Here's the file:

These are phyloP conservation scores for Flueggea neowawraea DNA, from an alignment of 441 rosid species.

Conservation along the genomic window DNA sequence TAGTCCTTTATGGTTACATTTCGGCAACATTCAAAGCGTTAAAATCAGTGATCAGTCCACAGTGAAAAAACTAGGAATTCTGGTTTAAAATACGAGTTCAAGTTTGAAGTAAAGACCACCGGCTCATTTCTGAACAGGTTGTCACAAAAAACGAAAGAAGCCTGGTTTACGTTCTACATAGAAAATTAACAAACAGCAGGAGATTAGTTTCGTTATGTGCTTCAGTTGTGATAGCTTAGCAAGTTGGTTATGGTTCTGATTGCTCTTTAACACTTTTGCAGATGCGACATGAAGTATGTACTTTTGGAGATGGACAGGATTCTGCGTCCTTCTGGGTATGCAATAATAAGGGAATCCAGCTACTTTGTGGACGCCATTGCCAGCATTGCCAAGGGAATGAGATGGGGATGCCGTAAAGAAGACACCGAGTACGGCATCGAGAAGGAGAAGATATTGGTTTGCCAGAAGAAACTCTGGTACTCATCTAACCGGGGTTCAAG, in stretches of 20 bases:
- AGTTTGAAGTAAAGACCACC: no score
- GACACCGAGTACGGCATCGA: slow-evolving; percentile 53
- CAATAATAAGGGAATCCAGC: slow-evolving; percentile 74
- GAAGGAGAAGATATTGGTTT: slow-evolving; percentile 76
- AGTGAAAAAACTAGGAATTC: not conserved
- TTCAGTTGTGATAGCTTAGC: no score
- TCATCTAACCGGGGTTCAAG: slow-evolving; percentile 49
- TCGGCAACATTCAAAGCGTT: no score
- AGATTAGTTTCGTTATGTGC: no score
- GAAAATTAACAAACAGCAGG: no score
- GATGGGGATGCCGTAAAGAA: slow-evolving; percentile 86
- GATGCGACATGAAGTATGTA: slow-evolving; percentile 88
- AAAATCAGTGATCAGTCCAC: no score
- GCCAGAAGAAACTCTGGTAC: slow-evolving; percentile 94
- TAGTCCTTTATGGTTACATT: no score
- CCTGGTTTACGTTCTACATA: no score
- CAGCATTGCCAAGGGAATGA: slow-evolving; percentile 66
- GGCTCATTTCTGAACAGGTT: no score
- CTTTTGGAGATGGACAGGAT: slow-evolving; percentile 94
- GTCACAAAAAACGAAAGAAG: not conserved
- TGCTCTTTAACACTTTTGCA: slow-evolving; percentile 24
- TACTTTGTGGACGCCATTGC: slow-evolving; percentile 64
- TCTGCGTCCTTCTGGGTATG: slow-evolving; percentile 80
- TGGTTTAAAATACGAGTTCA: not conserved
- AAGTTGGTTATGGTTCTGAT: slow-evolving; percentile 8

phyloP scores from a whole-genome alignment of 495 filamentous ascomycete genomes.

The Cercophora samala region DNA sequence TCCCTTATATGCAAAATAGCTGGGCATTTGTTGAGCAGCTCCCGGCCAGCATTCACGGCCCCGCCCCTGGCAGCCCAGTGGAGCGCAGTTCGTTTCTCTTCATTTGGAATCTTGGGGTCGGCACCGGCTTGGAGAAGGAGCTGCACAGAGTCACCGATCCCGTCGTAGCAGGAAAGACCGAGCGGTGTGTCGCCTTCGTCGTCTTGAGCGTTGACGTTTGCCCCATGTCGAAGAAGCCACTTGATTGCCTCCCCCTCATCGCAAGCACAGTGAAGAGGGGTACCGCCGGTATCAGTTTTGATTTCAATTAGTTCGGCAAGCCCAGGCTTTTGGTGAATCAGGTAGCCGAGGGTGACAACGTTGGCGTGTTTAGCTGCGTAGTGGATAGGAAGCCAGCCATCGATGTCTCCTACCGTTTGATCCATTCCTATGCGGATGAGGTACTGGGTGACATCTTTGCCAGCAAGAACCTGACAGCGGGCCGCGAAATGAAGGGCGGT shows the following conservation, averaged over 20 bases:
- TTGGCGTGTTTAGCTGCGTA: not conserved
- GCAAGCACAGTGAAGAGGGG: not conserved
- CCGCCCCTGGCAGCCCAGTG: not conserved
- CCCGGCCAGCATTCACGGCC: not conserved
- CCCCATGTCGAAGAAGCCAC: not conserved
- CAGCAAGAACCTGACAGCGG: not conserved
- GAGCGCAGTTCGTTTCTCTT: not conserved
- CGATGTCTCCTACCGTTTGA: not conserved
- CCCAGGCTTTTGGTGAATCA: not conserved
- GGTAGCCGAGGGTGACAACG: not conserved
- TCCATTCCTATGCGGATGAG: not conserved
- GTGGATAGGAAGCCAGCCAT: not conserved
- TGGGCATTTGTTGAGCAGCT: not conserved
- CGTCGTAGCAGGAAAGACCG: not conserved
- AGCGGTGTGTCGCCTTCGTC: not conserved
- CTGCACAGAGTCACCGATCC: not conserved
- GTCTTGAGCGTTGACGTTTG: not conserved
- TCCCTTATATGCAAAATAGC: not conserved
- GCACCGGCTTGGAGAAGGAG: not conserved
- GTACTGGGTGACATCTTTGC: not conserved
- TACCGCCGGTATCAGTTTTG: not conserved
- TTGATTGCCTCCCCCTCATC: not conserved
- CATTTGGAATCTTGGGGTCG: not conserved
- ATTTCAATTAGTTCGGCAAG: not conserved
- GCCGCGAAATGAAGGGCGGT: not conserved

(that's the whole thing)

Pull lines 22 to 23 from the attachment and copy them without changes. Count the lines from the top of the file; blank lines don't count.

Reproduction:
- GTCACAAAAAACGAAAGAAG: not conserved
- TGCTCTTTAACACTTTTGCA: slow-evolving; percentile 24